We're excited about this short film made by Syracuse University / WILDER Compound students Augie Cummings and Spencer Garrison. Augie and Spencer decided to make this film as their independent study for the course through Syracuse, and it is incredible to have their footage from every workshop crafted into such a great overview of the project. Nice work, guys!
On May 3rd, We celebrated completing the Geodesic Dome and our final Workshop! We had food, music, screen printing t-shirt workshop and we finished the Geodesic Dome with a stronger covering! The community was invited and we were so happy they came! It was great to hear that the community was happy the SU students were involved in the project at the Southwest Community Garden. We had several activities and great home-made vegetarian food! All of the plates, cups and utensils were compostable, so we collected the trash and put it in the farms compost pile!
FST/MPEx Project Update!
My module will focus around providing the community with information regarding food and nutrition. In designing my module I wanted to keep the community’s needs and interests in mind. Through researching existing workshops and literature regarding nutritional education, I was able to take away that a hands-on approach would be most effective.
My objective is to provide community members with information regarding food groups, portion sizes, and how to read food labels.
The WILDER workshops emphasize the idea of community and engagement. I wanted to further that emphasis by incorporating group discussions throughout the workshop. Through group activities I hope to keep members engaged and interested. Group discussions will also allow participants to gain knowledge through each other, as well as through the instructor.
One important aspect of the workshop is its adaptability. Not only is the module adaptable to different areas but I also want to make it adaptable to different age ranges. The concepts had to simple enough for younger kids to understand but informative enough to allow adults to walk away feeling informed. I feel the hands on activities and group discussions will appeal to all age ranges. I can see slight modifications made to the group discussions based on age range. For example, older participants may be asked, “What’s your favorite meal to cook at home?” Younger participants may be asked, “What is your favorite fruit or vegetable?” Both scenarios can easily lead to a meaningful and informative discussion.
Today we'll be at Southwest Community Farm from 11-4 finishing up the dome - which means covering it, installing vents, counters and a door, as well as making planters from recycled materials and finally TRANSPLANTING OUR SEEDLINGS!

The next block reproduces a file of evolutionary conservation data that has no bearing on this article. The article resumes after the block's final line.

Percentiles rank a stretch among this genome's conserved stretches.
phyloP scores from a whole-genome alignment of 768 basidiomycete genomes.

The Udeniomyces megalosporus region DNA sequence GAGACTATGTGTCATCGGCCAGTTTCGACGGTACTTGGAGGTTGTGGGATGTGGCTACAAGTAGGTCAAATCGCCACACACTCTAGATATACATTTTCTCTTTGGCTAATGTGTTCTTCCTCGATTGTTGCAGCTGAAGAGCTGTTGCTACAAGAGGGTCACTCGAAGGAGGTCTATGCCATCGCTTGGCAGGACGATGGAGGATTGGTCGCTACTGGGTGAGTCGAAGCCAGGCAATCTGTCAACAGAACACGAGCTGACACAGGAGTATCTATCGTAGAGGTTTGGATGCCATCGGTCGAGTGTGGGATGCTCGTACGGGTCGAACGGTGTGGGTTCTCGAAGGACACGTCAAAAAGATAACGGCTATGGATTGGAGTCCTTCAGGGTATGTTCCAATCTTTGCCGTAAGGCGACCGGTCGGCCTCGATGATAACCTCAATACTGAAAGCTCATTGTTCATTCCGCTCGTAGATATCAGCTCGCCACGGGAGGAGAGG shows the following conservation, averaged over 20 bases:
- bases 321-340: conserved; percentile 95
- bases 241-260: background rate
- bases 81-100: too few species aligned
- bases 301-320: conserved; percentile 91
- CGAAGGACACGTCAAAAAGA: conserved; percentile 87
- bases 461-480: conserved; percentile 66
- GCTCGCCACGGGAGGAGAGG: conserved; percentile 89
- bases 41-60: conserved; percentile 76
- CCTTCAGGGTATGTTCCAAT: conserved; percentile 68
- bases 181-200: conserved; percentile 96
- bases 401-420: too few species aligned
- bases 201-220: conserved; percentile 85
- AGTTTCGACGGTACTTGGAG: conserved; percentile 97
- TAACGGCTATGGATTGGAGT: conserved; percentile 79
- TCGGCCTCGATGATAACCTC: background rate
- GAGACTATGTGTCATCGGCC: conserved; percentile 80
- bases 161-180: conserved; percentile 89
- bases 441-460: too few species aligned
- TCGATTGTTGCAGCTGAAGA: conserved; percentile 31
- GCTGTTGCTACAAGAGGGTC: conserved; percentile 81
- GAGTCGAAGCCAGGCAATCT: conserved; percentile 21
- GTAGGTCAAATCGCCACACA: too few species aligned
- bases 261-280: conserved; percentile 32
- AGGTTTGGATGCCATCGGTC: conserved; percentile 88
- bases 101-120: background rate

During our fourth workshop we built a geodesic dome greenhouse for the Southwest Community Garden!
While half of our group bolted the dome together, the other half moved mulch to the new site of the dome to level the ground.
Even though the weather was blustery, we finished the dome and had a discussion of what projects we are going to do during the party on May 3rd.
Kaylah, Anna, Michaela, and myself are a part of a food studies course (FST 402) examining urban food systems, their various components, historical development, as well as the disparities of food access that exist within them. The class seeks to better understand urban food systems as a means of identifying more pragmatic ways to improve them.
Inspired by the workshop style of WILDER as a platform for knowledge dissemination, and in the hopes of incorporating the physical legacy of the WILDER Compound, we are in the process of developing a modular curriculum related to food for our final class project. Based on our own individual interests and informed by both the WILDER workshops and related workshop materials we've researched, our four-part modular curriculum will focus on the following topics:
1. Storytelling - Storytelling as a means of entering a discussion about respective cultural food ways.
2. Cultural Nutrition - A means of introducing foreign foods within a nutritional and gastronomic context, inviting participants to share their engagement with/knowledge of certain foods, or lack thereof.
3. Nutrition and Community - How do we define community? Identifying where communities intersect with food and the resulting health of a particular population.
4. Geography of Food - Mapping the food environment participants experience within their own communities. Discussing the concepts of food deserts and structural violence. Brainstorming how we could redesign our own food system in Syracuse.
The goal is for the curriculum to offer a collective learning experience. They will exist in writing, and will hopefully become a part of the WILDER.is site to be utilized/adapted by the public at large. We will also be implementing one of the modules at the end of day, April 19th (the Grow Your Own Food workshop). We're excited to share our findings and ideas with everyone, and will keep you posted on our project's progress!
We will be working with architect Kelley Sullivan to construct a geodesic dome greenhouse at Southwest Community Farm. All the pieces were fabricated at the ComArt shop on SU campus by Kelley and Ariel Surun with help from SU students in the week leading up to the workshop. The dome will be installed at the farm today and in two weeks we will transplant the seedlings we started at the last workshop.
Build a Geodesic Dome Greenhouse
Saturday, April 5th
11am - 4pm
Approximately 124 Bellevue Ave, in between Lincoln Ave and Midland Ave
From College Place - SU Campus take the 40 bus - Drumlins - Nob Hill to
The Centro Transit Hub downtown. Bus departs at 10:14AM. transfer to the
26 bus. Exit at South Ave and Bellevue Ave. Arrival time: 10:45AM. $2
Bus schedule website: http://tripplanner.centro.org/
(walk one block east from South Ave to Lincoln Ave on Bellevue to find the farm)